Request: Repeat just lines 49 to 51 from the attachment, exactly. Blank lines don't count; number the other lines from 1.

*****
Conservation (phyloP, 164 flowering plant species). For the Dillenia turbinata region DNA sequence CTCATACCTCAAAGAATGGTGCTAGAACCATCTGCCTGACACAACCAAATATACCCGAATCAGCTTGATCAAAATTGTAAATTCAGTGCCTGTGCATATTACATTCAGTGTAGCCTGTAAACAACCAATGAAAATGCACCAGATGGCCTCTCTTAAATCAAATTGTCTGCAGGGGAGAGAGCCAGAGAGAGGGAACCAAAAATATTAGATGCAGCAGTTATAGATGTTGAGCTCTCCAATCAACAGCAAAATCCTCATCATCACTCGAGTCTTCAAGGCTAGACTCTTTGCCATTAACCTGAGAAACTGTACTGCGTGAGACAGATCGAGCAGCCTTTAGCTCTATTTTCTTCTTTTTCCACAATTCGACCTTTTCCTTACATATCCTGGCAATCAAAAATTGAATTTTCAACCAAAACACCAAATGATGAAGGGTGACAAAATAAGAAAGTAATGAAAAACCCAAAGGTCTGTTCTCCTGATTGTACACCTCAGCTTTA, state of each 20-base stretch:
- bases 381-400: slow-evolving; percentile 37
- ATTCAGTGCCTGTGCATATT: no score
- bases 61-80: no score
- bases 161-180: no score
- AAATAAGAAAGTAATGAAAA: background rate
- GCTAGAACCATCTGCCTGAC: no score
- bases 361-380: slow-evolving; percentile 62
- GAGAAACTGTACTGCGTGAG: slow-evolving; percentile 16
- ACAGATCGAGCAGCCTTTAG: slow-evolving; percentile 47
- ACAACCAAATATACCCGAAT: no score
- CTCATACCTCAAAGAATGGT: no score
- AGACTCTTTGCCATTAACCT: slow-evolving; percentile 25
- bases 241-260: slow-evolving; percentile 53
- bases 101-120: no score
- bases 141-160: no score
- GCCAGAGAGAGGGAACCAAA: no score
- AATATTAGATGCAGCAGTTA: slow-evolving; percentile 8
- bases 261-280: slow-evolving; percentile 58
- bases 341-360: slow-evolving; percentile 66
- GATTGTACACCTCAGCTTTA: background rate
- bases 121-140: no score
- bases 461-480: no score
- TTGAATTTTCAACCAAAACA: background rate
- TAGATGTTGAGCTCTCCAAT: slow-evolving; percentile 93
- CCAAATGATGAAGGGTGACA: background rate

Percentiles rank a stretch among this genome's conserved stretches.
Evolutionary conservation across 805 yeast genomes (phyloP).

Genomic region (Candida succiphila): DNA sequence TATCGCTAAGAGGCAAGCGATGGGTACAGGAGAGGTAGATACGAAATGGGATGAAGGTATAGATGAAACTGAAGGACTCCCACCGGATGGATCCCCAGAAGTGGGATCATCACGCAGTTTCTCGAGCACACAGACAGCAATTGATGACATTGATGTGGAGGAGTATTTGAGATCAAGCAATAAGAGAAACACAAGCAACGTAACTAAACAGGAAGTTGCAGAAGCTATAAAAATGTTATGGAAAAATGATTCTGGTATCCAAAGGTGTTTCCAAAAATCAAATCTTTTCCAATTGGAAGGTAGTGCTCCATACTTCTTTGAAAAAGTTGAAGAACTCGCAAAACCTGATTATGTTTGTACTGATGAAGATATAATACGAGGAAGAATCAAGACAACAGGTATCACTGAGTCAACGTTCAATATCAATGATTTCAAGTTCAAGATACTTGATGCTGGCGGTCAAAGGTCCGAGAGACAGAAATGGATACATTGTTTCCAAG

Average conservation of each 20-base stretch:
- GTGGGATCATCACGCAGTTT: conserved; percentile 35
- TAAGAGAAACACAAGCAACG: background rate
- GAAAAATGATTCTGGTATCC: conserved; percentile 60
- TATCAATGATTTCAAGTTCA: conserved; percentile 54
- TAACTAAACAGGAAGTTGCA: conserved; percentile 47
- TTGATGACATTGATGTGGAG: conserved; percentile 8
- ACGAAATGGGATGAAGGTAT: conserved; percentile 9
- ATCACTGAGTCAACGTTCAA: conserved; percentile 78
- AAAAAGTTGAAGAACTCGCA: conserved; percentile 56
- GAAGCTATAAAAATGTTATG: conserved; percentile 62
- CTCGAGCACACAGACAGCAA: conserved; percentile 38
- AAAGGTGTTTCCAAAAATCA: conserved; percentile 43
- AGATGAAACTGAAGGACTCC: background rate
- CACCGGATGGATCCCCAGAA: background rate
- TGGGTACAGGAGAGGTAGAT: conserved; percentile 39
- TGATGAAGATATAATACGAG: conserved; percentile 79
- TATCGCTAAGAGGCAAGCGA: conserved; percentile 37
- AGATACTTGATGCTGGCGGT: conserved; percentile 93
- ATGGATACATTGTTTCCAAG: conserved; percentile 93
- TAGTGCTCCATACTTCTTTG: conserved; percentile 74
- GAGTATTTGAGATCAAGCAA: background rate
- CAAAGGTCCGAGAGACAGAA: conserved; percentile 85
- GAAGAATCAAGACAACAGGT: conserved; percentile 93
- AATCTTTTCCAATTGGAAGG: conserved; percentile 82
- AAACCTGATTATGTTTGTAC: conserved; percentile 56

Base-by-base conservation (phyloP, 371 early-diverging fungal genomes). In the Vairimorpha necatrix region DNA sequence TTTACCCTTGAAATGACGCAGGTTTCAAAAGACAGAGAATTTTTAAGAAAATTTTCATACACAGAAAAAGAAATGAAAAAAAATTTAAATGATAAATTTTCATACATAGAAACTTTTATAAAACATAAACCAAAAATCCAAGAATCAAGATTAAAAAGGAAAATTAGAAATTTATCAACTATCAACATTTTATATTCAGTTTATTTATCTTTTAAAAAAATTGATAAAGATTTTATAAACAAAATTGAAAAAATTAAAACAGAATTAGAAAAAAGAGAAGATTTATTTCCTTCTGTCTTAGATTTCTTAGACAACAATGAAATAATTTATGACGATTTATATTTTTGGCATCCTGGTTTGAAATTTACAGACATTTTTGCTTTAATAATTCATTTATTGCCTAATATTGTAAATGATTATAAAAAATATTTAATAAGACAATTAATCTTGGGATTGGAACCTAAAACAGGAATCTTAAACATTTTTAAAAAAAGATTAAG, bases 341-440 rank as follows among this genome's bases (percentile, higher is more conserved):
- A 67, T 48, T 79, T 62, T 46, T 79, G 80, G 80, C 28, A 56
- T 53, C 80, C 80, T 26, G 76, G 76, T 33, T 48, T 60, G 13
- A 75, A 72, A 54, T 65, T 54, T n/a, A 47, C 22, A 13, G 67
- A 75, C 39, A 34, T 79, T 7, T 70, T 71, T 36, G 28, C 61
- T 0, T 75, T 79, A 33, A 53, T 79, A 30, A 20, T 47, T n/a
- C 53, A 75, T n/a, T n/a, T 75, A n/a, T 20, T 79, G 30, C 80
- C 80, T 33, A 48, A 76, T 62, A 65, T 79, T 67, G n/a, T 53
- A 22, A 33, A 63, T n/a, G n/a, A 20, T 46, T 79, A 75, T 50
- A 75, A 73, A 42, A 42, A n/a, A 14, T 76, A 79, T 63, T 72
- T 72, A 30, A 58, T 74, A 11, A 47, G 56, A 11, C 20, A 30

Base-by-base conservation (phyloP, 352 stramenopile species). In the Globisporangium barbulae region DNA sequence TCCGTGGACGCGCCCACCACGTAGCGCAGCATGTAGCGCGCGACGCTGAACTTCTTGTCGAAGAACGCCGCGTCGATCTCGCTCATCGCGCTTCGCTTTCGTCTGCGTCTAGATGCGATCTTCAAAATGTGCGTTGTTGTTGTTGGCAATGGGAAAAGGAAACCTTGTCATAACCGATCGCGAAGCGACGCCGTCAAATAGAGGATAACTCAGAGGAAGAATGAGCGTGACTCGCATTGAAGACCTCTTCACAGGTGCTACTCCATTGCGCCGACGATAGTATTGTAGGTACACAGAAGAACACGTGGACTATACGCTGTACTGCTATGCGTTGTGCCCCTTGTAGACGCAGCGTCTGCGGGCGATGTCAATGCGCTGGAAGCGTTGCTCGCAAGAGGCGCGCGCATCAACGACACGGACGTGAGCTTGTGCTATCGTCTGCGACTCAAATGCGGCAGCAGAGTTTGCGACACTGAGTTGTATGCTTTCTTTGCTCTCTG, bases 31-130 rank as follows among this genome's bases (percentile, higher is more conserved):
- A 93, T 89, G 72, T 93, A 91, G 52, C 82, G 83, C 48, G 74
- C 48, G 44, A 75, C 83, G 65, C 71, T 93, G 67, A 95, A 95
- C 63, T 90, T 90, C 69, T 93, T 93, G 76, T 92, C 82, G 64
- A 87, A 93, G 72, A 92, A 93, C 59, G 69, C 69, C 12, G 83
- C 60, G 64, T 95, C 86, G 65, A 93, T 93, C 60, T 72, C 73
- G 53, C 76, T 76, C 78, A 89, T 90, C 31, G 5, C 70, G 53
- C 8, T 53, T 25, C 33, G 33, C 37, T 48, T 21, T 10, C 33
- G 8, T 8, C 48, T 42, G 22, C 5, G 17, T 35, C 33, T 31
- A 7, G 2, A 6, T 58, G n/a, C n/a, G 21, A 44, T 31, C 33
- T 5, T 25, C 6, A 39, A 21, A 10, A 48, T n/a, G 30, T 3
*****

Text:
- ATGGATACATTGTTTCCAAG: conserved; percentile 93
- TAGTGCTCCATACTTCTTTG: conserved; percentile 74
- GAGTATTTGAGATCAAGCAA: background rate